According to the MWA release, the "Grand Master Award represents the pinnacle of achievement in mystery writing and was established to acknowledge important contributions to this genre, as well as a body of work that is both significant and of consistent high quality."
I would agree with that.
V.I. Warshawski, like the other women detectives used her wits and she challenged a genre in which women typically were either vamps or victims.
Paretsky and the other mystery writers opened the door to mysteries as we know them today -- a divserse genre full of diverse detectives from different ethic and sexual backgrounds, myriad regions and foreign countries. I doubt we would have gay detectives today if Paretsky and crew hadn't shown readers that fighting for justice isn't just for white men.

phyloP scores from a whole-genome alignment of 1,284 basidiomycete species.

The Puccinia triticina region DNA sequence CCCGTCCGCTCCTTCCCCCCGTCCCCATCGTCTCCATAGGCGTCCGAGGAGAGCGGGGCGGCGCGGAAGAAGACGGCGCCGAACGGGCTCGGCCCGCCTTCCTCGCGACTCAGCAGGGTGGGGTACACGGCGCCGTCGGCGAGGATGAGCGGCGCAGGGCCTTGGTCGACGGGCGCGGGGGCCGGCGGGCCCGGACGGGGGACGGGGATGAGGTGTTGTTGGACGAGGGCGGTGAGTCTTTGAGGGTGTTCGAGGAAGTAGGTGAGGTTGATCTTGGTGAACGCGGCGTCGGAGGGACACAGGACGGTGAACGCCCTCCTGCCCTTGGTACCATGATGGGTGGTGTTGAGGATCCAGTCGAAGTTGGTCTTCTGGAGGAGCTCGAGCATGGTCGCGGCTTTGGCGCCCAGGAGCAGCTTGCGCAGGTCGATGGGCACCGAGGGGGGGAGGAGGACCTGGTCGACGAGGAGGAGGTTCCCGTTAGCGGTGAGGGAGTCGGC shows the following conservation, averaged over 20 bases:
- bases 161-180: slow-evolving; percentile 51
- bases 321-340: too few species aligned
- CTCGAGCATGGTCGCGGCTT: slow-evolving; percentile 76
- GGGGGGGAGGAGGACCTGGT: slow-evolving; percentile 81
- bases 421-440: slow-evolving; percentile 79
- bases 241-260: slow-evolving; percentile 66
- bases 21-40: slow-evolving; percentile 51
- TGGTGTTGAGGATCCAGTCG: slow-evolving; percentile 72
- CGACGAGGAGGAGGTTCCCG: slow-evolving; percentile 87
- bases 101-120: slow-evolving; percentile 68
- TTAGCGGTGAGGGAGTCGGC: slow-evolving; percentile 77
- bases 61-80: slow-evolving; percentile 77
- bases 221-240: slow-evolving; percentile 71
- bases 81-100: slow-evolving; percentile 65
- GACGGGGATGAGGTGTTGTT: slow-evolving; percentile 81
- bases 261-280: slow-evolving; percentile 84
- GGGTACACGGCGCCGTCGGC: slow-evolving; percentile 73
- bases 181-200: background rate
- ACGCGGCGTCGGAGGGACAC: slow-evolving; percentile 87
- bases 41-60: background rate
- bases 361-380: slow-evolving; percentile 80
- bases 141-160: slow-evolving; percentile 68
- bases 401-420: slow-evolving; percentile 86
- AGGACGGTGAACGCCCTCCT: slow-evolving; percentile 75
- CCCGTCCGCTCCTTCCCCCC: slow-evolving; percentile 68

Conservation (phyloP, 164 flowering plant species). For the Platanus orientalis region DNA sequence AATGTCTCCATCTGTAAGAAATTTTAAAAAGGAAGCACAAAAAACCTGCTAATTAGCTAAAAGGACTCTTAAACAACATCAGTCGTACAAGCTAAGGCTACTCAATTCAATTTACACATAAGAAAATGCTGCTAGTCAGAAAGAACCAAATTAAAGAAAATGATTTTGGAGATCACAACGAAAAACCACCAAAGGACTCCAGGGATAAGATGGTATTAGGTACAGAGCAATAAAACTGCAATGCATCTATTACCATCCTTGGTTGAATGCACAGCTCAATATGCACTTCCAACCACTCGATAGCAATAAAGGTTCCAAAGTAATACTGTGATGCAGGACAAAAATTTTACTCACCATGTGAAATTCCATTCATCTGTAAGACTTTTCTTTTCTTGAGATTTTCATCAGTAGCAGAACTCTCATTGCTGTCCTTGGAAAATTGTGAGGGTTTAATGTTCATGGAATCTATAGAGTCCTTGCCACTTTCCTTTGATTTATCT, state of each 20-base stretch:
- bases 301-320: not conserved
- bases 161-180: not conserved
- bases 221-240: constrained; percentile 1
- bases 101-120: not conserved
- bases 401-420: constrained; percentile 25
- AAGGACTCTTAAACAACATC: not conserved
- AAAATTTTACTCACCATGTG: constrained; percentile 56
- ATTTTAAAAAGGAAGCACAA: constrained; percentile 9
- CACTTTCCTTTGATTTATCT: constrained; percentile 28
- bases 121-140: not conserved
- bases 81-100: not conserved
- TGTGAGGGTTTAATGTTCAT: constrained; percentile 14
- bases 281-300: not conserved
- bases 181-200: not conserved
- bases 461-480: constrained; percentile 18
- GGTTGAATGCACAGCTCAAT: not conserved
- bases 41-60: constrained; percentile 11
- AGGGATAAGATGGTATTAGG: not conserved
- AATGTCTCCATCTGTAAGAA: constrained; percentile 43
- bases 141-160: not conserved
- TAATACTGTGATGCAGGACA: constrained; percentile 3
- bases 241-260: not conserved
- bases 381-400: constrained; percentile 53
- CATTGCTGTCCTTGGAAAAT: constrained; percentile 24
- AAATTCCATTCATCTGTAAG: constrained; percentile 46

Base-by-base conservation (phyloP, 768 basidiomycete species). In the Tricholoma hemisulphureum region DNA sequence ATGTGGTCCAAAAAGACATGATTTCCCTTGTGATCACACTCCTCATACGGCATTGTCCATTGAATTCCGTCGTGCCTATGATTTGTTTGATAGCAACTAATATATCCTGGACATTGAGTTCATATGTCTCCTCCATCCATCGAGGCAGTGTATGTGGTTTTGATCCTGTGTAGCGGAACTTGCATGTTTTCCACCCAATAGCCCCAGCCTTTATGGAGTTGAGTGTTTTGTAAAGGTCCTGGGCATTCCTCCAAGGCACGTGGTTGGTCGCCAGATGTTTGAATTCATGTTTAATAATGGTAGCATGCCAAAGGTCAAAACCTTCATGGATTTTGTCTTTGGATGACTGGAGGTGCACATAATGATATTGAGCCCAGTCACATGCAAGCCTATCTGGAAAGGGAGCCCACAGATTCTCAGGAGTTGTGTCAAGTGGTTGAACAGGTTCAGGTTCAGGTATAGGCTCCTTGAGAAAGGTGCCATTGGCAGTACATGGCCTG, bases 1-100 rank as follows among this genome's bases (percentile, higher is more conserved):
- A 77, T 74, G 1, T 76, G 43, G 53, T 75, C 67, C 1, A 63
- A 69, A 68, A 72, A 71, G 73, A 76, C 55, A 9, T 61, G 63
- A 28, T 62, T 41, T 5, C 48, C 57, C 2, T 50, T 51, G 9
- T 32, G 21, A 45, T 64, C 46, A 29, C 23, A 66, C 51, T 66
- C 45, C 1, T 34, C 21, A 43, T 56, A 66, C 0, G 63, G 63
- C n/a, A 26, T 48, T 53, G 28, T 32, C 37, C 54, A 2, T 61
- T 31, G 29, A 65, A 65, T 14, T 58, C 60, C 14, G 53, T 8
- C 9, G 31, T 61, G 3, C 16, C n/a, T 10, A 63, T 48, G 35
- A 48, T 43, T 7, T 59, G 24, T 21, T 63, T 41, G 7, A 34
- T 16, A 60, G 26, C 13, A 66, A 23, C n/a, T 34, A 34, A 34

I started reading mysteries when I was about 9 years old but there was a time when the genre wasn't speaking to me. Sara, Sue and Marcia are among the reasons I came back to mystieres and why I love the genre and why I began reviewing mysteries.
Sara Paretsky will receive her award at The Edgar Awards Banquet, which will be held at the Grand Hyatt Hotel in New York City on Thursday, April 28.
As soon as the nominees for this year's Edgars are announced, we'll post them, too.
Tall, graceful and usually wearing sneakers, Cavin often was surrounded by a cadre of much younger editors, publicists and authors.
She was one of those responsible for the Minotaur Books imprint that launched myriad authors.
I agree with everything these two said, and can add nothing more.
Cavin was a force of nature. The energy she exhibited put those decades younger to shame.
Cavin leaves a wonderful legacy for the mystery genre. Rest in peace.